Tanya Dubuclet figured her son was just going through a phase when he first told her he wanted to be a boxer.
She considered Jonathan "John Boy" Montrel more of a "pretty boy," one who wouldn't want to take a chance on getting a tooth knocked out or having a black eye.
But then she and other family members saw Montrel's passion and dedication and realized this was much more than just a phase.
They saw his grit and determination.
They saw him dominate most of his amateur fights.
They watched the countless miles he'd run up and down Bayou St. John chasing his dream.
They saw the hours he put in at the gym, before and after he worked his daily shifts at Neyow's Creole Cafe, his mom's restaurant in mid-city.
"My trainer always tells me boxing is like a jealous woman," Montrel said. "It wants all of your time. From the food you eat to the hours you put in the gym to the time you sleep. That's why I put in the hard work."
On Saturday, Montrel and his family members get to see the fruit of all that labor come to fruition when Montrel makes his professional debut on the undercard of Saturday night's Top Rank boxing event at UNO's Lakefront arena.
Montrel will fight Bronx native Samuel Forjoe in a four-round super lightweight match.
"I don't think I could ask for a better opportunity," Montrel said. "I thank God every day to be fighting on a World Class card with Regis Prograis. We want to turn up and out on a show for our city."
Montrel is somewhat of a late bloomer in boxing circles.
It was about three years ago that he decided to take boxing seriously, which explains his dedication that those close to him so often rave about.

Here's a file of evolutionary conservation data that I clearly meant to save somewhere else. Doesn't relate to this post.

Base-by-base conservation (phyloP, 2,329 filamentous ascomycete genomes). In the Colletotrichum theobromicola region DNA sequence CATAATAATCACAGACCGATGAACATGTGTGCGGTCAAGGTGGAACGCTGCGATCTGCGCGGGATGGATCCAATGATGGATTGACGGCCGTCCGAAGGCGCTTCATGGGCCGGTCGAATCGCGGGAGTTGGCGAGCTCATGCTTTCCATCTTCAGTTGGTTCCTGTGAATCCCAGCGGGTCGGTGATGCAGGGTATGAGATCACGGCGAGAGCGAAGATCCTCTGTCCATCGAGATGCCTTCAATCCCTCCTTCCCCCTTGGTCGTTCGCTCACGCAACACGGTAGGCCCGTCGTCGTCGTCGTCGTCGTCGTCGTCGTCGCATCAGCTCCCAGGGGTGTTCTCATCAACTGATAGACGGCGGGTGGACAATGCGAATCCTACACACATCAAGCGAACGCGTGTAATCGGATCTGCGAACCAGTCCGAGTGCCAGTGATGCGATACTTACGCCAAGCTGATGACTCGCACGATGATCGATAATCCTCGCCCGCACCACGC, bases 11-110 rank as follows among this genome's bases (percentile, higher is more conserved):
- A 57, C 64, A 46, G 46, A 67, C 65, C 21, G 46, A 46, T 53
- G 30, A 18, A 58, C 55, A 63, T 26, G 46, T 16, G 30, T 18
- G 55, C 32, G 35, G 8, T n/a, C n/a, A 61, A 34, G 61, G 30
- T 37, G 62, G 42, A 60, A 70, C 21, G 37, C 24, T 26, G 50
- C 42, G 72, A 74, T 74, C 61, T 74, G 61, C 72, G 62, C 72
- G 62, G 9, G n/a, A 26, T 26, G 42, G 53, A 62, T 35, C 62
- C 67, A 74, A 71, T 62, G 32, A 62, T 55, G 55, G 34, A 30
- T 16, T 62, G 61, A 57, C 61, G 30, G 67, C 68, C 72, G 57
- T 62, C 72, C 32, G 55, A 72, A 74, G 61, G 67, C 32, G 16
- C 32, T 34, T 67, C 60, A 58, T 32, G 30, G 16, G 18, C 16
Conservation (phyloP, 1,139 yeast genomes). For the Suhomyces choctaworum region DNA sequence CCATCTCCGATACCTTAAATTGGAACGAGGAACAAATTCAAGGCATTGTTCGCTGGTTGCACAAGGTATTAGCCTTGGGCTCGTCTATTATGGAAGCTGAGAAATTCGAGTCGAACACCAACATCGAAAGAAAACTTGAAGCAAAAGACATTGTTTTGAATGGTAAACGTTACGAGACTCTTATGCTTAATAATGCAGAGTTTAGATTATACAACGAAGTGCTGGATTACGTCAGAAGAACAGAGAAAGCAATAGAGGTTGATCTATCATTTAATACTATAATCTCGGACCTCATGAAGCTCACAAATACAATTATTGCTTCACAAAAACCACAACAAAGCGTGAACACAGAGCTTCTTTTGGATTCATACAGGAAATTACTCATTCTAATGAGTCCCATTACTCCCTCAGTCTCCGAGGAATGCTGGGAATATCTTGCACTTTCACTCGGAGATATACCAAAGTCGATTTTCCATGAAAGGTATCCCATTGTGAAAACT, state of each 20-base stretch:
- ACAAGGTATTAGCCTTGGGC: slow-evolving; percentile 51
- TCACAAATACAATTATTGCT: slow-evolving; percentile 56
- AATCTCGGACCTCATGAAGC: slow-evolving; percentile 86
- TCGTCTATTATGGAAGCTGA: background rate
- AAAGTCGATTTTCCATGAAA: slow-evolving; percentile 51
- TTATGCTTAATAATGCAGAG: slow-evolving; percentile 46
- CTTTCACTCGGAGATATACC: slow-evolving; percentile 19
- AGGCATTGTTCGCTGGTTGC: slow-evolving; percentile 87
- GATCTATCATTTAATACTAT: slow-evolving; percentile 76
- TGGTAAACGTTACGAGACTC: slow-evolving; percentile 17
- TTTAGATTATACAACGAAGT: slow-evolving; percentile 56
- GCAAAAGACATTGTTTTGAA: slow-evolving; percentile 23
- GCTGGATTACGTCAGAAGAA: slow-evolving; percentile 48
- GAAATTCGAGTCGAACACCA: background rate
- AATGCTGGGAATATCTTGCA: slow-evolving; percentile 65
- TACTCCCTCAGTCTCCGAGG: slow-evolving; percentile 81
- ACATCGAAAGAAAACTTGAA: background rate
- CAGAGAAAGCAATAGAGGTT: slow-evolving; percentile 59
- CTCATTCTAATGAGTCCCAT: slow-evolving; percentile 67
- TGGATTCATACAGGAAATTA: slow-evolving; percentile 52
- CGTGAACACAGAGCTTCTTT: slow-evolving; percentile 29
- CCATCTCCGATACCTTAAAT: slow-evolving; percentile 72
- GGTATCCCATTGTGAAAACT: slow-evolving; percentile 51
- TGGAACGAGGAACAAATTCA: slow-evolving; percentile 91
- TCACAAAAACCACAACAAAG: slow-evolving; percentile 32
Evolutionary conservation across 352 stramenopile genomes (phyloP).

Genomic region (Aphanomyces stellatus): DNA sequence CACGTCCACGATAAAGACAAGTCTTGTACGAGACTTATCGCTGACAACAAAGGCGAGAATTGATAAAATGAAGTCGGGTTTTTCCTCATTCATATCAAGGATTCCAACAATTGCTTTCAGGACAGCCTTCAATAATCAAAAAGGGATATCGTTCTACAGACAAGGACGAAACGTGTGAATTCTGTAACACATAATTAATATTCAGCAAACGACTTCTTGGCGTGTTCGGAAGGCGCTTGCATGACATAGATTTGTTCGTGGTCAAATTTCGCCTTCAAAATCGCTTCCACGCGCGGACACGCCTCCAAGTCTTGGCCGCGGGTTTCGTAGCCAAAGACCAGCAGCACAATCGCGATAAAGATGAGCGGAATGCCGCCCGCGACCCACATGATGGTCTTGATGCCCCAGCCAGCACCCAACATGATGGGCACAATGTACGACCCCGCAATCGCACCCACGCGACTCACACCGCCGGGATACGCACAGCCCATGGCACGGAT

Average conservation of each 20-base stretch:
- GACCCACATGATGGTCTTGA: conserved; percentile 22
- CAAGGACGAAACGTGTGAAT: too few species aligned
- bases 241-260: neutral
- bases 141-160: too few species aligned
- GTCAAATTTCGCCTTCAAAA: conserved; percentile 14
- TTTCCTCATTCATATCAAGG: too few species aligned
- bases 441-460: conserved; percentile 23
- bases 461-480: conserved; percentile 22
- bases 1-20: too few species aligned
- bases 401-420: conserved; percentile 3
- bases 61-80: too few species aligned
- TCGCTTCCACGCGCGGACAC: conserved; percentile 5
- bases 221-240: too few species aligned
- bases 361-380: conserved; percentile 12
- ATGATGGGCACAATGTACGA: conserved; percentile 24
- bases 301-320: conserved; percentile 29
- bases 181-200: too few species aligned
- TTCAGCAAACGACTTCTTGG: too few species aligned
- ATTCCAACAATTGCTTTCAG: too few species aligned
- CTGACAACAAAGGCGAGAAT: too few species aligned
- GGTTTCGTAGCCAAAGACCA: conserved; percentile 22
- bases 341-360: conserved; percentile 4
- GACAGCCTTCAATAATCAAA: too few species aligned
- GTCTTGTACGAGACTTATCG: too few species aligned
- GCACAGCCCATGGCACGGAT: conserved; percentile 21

"I had to work extra hard because I started late," Montrel said. "I had to make sure I was outworking the people who started before me. Some people came up in boxing when they were 5 or 6. I started at 20 right before my 21st birthday. So I had to work extra hard."
He actually started about 13 years ago. He started taking up the sport at a local gym briefly, but then Hurricane Katrina interrupted those plans.
The family moved to St. Louis, but came back to New Orleans the day after Christmas.
The family returned home.
Eventually, Montrel returned to his passion.
Steven Hemphill, or "Coach Spyder" as he is known around the New Orleans Boxing Club, noticed Montrel's drive the first time he saw him.
"I see nothing but sheer passion and discipline in him," said Hemphill, who has helped trained Montrell for the past three years. "He has such an extraordinary work ethic and a passion that I can't see anyone stopping him. He comes from a middle class hardworking family and he applies it to himself. That's what's unique about him."
Montrel's father runs the Bayou Bistro, right next door to Neyow's.
Posters promoting Saturday's fight hang on the doors of both of the restaurants.
Derick Montrel, John Boy's father, expects at least 50 family members to be at Lakefront Arena.
"My family is my motivation," Montrel said. "I see my mom go get it every day. My daddy, no matter what he goes through, he keeps getting back up."
Montrel is one of three New Orleans fighters on the card, along with headliner Regis Prograis and McDonogh 35 grad Jeremy "Zero" Hill.
Louisiana fighters Jonathan Guidry of Dulac and Travis Scott of Baton Rouge are also on the schedule. They all thank Prograis for this opportunity.
"If it wasn't for Regis, I wouldn't be doing this interview," said Hill, 2-0 as a pro. "I was No. 4 in the nation in amateurs and people didn't seem to be interested. Once Regis came along, a lot of doors opened for people in the city."
It's what Prograis wanted in his homecoming fight.
"I don't want to have a card in New Orleans and I'm the only one on the card," Prograis said. "You want to have the local guys. If we want to bring big-time boxing to New Orleans, we need to establish the local guys. Hopefully (in) five or six years, they can be headlining something and sell out Lakefront arena."
Montrel is hoping for the same.
He wasn't one of the seven boxers sitting on the stage Thursday afternoon to promote Saturday's fight.
This is just his pro debut.
But he believes his day is coming.
"Five years from now, I see myself on top of the game," he said. " I see myself with the big pay day, fighting big fights like Regis is fighting."